By Kate Koza
March 11, 2014
Originally designed in 1871 by the storied firm of Peabody and Stearns, the Ames-Webster Mansion stands, dignified and resolute as a time-honored sentinel, at the corner of Dartmouth Street and Commonwealth Avenue in Boston’s historic Back Bay neighborhood. In its early years, the residence passed through the hands of some of the city’s most influential industrial magnates and cultural benefactors, including Frederick Lothrop Ames, whose fascination with European art and fine craftsmanship resulted in the merging of artistry and architecture in his family’s urban home.
View of the Ames-Webster Mansion as seen from Commonwealth Avenue
ICAA Board of Directors member Kahlil Hamady first suggested the possibility of turning the renovation and restoration into an ICAA educational program in 2013 subsequent to his firm being offered the project by the mansion’s recent buyer. Because the renovation relies upon the participation and expertise of many specialized craftsmen, it presented the opportunity to offer lectures on a variety of aspects of restoration by those actively involved in the process.
In coordination with the Education Department, Kahlil and his colleague Leslie-jon Vickory welcomed 32 classical enthusiasts to the mansion last Friday, March 7. Traveling from as far as California to attend the course, participants instantly found themselves enveloped in 26,000 square feet of old-world grandeur. Among the residence’s 50 rooms can be found 28 fireplaces, numerous hidden passageways concealed behind ornately shelved walls, a music room complete with orchestral balcony, and an ambience fit for the world’s most intriguing game of Clue.
As seen from the orchestral balcony, the mansion’s music room served as the primary forum for course lectures and discussions.
Kahlil welcomed students with a poetic introduction to the building’s history and significance to the city, the relevance of which was further expanded by the presence of Frederick Ames’ grandson, whose father spent his childhood in the mansion. At the time of its construction, the building’s significance as a veritable jewel box of artistic and architectural mastery was supplemented by the dedication of its owners to the cultural development of the city as a whole. Ames, a Harvard graduate who would become owner and director of the Union Pacific Railroad and an original shareholder in General Electric, was, during his lifetime, one of the city’s most philanthropically inclined residents. A central figure in the the establishment the now world-famous Museum of Fine Arts Boston, he aimed to make the fine arts accessible to all and secure Boston’s reputation as a bastion of American refinement and learning, a reputation that persists to the present day.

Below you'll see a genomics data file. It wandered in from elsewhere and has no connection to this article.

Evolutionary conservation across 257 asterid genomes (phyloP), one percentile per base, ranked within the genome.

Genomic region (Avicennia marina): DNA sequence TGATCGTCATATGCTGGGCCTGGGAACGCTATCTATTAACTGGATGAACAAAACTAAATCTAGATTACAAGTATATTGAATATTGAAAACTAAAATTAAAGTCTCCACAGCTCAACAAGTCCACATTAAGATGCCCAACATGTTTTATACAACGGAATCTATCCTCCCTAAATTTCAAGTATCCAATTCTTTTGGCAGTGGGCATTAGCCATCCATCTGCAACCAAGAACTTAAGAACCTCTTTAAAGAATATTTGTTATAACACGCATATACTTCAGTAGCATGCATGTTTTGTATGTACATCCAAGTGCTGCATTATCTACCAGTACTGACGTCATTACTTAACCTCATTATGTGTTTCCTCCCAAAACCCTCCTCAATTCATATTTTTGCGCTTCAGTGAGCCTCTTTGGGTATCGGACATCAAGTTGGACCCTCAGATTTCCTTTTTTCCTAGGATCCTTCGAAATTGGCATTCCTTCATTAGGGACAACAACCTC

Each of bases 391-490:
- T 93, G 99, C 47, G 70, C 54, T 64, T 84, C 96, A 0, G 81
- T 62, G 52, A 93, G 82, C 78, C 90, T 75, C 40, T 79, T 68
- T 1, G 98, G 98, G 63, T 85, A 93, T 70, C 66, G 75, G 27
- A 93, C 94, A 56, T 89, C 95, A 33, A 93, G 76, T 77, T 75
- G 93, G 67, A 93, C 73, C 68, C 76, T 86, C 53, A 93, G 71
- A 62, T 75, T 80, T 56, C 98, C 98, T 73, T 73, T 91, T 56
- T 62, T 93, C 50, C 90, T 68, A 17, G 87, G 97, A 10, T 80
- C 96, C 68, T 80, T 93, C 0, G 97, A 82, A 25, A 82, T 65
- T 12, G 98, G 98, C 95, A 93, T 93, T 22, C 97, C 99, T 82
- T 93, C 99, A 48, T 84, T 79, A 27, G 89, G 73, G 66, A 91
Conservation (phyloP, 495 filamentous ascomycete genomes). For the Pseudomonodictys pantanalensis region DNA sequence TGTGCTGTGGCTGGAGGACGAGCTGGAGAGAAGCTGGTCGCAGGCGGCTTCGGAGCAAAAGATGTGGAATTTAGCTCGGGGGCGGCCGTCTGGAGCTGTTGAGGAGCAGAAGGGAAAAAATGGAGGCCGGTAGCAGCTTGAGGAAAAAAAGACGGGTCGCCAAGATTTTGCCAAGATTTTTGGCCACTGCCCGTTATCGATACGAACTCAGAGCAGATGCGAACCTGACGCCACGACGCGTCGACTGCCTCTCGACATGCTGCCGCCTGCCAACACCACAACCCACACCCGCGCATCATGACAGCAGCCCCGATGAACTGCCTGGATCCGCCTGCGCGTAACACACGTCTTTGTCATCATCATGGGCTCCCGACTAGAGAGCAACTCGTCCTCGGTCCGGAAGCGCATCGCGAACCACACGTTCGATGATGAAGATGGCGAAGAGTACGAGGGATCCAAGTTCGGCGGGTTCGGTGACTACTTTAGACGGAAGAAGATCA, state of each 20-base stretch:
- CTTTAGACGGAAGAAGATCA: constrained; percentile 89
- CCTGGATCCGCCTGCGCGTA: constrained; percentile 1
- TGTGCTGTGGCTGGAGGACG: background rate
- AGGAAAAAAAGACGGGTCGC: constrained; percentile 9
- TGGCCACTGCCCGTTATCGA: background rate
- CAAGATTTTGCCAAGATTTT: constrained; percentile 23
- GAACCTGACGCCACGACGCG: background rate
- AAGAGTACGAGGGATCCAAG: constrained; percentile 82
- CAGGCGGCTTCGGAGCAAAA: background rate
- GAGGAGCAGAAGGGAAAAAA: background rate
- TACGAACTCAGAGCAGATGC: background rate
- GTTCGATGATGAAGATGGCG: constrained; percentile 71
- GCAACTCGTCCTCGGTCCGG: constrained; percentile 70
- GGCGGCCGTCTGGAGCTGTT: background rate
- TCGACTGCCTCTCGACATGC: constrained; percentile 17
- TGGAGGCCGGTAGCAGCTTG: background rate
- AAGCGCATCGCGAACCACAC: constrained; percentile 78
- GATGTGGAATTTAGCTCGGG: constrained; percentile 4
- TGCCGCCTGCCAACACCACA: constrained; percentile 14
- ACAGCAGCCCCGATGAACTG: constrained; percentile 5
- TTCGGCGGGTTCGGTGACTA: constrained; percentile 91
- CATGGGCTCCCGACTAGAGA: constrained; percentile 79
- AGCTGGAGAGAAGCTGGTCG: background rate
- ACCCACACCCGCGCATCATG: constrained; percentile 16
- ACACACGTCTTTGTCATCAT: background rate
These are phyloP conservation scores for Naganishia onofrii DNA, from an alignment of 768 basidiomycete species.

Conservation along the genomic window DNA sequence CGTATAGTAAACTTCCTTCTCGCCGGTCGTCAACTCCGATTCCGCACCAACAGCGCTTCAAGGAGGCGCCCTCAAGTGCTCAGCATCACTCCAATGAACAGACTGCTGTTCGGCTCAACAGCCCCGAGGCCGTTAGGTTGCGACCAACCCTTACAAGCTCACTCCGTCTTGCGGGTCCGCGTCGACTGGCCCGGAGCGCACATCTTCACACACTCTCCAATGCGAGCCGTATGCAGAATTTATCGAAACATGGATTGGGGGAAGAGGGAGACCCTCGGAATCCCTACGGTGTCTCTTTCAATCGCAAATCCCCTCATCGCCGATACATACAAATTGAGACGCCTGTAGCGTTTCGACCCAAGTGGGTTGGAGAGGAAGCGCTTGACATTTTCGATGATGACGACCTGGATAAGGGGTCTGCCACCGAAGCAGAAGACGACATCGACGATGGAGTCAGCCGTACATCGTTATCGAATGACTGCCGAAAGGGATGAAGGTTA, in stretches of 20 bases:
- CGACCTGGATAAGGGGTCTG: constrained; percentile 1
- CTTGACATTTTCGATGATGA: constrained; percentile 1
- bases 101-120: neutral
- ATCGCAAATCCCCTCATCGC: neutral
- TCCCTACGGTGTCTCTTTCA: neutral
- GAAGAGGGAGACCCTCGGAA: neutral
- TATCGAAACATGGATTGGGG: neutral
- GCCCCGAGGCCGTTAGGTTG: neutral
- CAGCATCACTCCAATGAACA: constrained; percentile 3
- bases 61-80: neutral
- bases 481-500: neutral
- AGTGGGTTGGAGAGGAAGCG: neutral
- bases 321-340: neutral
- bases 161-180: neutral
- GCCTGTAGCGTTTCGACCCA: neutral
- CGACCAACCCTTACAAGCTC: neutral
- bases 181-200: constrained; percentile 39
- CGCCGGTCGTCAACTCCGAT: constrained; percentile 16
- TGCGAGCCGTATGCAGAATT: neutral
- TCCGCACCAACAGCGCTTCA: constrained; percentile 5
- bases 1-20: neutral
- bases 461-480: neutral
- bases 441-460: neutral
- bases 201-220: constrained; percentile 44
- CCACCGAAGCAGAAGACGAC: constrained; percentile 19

In addition to Leslie and Kahlil (both of Hamady Architects), the first day of the course brought Mark Jackson, Designer and Project Coordinator for Hamady Architects; Andrea Gilmore, Director of Building Conservation Associates, Inc.; Gianfranco Pocobene, Head of Conservation at the Isabella Stewart Gardner Museum; and Roberto Rosa, Restorer and Principal of Serpentino Stained Glass before students to present the various processes, methods, and considerations central to the restoration process.
Originally crowned with a glass-domed roof, the mansion’s Commonwealth Avenue-facing conservatory is part of the section of the house that was used as corporate office space beginning in 1971.
Subsequent to Friday’s morning presentations, guests were treated to a highly anticipated tour of the property, including upstairs spaces that, for over thirty years, had been used as corporate offices – the presence of which likely saved the house from the fate of residential gutting. Highlights of the tour included an upstairs conservatory room whose ornately latticed windows cast an ever-shifting sunlit grid upon the floor; a basement that offered insight into life in the 19th Century, complete with a coal-fired washing machine, wine cellar, and a winter pantry the size of a “spacious” Manhattan apartment; and a crowning artistic achievement resulting from a timeless collaboration – the mansion’s sprawling LaFarge skylight supported by Benjamin-Constant’s delicate-yet-enduring rendering of Justinian’s council and, below that, a spirited Venetian procession.